Effect on strength and power

There is significant evidence to show the value in using KB to develop both strength and power across a number of different performance measures.

Manocchia et al. (2013) compared 23 middle-aged participants with a control group of 14. The KB training intervention was a 10-week program of two sessions per week broken into five blocks of four sessions, each with a different focus. The control group maintained normal daily activity which was not described. Participants were tested for a 3-repetition maximum (3RM) bench press, 3RM clean and jerk, a maximal vertical jump and repeated 45o back extensions to volitional fatigue both pre and post the 10-week program. The participant group varied significantly, perhaps reducing the value of this research. For example, the range of weight lifted varied between the intervention and control group for bench press (45-215 to 20-79kg) and clean and jerk (30-145 to 9-59kg) showing a major range difference in training load and hence training experience between the intervention group and control group. The results showed there was no significant change in performance of back extension and vertical jump, but there was for bench press and clean and jerk.

A study comparing the effects of weightlifting versus kettlebell training on vertical jump, strength, and body composition by Otto et al. (2012) showed that traditional weight lifting training was more effective at improving strength than KB training. The 10-week study comprised two sessions per week for six weeks. The KB group still showed positive changes for vertical jump, back squat and power clean. However, changes achieved from traditional weightlifting were greater for back squat than for the KB group.

Lake and Lauder (2012) compared the changes in half squat 1RM and vertical jump between two different protocols, jump squat training and KB training, over six weeks with two sessions completed each week using 12 male college-aged participants matched for half squat 1RM in each group. The KB group performed 12 rounds of 30-second swing exercise alternated with 30 seconds of rest, and the jump squat group performed at least three sets of three jump squats (depending on load) with the load that maximised peak mechanical power applied to the centre of mass (CM). Results showed that half squat 1RM increased by nearly 10 per cent and vertical jump power increased by nearly 20 per cent, yet there was no difference between the two different training groups, showing similar changes in performances.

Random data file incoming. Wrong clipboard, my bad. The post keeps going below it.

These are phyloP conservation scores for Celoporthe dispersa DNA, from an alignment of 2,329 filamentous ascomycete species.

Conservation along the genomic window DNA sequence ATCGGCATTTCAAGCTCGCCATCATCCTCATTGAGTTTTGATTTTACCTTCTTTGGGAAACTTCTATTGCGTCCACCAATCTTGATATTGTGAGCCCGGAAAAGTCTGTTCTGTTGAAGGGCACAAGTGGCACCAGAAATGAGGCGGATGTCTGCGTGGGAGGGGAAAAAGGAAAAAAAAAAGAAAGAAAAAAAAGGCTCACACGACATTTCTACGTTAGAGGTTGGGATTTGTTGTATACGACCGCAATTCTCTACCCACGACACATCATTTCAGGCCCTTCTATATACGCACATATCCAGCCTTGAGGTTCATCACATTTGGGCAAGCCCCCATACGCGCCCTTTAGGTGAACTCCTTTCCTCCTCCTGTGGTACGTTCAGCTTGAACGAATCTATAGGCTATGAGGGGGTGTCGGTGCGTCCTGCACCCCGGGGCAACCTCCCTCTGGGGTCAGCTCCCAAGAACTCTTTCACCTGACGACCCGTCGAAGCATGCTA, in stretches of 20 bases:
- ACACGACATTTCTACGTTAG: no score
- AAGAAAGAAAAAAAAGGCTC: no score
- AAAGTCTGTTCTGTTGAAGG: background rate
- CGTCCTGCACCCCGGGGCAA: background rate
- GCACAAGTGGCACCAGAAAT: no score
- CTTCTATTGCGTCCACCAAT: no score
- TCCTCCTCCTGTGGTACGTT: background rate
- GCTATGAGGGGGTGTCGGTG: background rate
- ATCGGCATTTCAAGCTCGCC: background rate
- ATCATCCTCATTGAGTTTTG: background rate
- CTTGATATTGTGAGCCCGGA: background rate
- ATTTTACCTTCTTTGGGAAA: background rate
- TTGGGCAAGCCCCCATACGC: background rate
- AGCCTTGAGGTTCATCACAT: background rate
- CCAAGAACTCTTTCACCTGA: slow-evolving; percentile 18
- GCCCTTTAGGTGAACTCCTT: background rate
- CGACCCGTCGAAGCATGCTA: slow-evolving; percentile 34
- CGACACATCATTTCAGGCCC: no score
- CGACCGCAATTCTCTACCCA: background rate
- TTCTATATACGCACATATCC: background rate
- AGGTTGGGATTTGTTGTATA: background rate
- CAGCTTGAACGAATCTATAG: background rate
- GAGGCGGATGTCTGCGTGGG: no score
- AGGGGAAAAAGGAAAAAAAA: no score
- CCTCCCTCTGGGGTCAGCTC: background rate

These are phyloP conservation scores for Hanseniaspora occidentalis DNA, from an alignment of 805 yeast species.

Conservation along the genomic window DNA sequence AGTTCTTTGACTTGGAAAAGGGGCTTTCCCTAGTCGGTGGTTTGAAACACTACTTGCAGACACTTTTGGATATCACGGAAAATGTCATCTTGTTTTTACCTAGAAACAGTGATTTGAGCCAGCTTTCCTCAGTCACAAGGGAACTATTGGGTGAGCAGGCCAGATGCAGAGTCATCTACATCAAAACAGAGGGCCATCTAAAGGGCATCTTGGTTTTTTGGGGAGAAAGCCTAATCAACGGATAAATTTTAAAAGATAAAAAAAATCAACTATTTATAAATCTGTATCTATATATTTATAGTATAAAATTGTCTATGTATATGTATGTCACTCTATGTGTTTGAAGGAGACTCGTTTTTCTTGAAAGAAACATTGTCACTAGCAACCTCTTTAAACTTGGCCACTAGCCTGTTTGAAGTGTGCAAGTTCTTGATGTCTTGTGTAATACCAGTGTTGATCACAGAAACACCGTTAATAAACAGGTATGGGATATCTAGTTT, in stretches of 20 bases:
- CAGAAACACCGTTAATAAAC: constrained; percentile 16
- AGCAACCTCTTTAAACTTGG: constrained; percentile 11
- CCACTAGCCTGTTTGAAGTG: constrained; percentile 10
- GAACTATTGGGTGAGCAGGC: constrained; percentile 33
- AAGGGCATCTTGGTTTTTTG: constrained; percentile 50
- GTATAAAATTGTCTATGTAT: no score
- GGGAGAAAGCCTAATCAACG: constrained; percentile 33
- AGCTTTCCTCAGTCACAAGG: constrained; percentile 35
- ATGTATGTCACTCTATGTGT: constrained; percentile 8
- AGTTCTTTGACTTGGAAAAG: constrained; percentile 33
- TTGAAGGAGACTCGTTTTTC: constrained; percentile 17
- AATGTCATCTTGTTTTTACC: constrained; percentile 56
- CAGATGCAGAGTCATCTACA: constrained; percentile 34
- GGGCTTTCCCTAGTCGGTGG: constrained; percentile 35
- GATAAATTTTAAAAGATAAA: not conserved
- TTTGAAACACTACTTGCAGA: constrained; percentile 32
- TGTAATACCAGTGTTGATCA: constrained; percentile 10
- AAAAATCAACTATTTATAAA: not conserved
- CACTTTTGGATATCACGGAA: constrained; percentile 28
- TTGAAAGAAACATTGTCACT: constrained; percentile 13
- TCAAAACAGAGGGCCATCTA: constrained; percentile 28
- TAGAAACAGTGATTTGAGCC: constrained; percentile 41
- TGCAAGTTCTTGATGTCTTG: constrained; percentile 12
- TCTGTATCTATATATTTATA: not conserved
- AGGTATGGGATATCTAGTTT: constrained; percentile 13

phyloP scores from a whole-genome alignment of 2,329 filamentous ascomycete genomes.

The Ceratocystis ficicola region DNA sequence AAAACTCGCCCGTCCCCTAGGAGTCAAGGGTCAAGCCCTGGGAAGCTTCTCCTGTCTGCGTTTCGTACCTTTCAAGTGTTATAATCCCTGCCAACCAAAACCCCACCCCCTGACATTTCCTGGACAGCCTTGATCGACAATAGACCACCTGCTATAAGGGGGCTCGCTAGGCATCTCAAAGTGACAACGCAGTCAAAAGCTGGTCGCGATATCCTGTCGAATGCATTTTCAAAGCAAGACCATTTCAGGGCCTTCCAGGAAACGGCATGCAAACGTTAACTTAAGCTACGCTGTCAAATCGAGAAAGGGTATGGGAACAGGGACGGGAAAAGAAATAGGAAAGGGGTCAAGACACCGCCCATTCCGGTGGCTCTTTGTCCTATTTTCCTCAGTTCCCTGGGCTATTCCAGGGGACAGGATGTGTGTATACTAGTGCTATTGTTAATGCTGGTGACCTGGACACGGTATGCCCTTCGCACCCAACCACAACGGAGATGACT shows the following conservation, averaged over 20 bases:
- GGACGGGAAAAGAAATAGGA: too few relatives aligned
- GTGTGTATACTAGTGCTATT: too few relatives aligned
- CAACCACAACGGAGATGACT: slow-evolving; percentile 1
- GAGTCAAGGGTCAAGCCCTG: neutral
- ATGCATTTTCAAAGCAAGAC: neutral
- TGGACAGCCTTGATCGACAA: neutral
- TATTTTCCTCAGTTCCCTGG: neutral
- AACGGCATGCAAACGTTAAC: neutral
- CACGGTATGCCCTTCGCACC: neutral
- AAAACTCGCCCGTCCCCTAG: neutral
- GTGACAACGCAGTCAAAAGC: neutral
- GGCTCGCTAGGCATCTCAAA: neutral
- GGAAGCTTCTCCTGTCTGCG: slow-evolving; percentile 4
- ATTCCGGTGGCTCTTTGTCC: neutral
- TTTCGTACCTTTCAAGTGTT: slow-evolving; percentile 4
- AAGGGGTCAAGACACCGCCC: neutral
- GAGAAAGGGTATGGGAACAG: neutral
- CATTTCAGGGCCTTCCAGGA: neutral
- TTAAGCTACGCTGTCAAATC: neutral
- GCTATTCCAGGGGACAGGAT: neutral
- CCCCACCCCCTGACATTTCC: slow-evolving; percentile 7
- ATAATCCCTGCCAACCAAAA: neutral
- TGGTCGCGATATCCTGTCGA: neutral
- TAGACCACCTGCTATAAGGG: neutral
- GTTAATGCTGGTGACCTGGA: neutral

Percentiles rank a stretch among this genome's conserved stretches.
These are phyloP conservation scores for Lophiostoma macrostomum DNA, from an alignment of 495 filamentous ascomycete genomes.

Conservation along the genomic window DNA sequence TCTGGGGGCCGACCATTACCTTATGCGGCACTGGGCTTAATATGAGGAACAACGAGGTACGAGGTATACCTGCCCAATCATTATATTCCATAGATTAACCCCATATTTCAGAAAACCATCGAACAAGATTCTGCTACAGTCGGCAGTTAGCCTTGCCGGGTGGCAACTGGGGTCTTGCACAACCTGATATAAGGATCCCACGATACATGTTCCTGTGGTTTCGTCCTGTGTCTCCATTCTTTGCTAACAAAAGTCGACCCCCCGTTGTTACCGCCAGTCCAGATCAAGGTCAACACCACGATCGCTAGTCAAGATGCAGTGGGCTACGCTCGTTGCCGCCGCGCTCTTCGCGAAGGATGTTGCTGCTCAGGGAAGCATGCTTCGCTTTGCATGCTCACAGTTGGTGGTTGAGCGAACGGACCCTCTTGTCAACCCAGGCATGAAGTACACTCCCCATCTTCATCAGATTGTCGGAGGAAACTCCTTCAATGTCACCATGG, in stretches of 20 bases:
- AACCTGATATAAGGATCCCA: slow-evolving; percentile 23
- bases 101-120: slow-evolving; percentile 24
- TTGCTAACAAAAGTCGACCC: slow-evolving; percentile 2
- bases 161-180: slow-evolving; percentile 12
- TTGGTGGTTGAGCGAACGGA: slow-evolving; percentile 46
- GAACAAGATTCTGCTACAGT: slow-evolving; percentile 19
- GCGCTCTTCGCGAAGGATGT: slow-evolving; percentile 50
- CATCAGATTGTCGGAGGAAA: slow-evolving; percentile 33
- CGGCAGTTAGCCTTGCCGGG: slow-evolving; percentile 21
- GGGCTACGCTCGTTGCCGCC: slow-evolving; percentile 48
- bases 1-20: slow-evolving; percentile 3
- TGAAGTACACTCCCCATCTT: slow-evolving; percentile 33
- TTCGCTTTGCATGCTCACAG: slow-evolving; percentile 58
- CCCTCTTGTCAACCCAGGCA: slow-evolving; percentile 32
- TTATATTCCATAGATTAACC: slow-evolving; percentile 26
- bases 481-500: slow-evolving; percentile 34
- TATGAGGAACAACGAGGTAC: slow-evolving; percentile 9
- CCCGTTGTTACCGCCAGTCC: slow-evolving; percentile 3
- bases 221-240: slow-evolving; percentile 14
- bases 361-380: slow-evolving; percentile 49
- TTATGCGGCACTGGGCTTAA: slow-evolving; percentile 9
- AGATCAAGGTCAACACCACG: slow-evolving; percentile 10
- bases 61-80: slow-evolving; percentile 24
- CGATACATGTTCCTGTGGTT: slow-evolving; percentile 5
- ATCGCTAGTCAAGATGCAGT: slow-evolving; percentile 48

There is plenty of evidence now to show that KB training can improve strength and power, yet there is also an agreement that the more traditional forms of weightlifting are more effective. My take on KB training is that it may be an effective alternative to traditional training as a means to provide variety in programming for those that need stimulation or something different.

Perhaps, therefore, KB training would be most effective for experienced and long term clients who have used traditional methods for a while and might get a different stimulation and training effect from using different exercises. If you do want to train novices with kettlebells, just remember that more effective gains have been found with traditional methods.

In summary, there is now mounting evidence to show the value of KB in training programs, and if used in similar ways to that shown in the research will provide variety and stimulation to a training program.

Dr Mark McKean PhD AEP CSCS is a sport and exercise scientist and Level 3 Master Coach with ASCA. He is Adjunct Senior Research Fellow at USC and editor in chief for Journal of Fitness Research.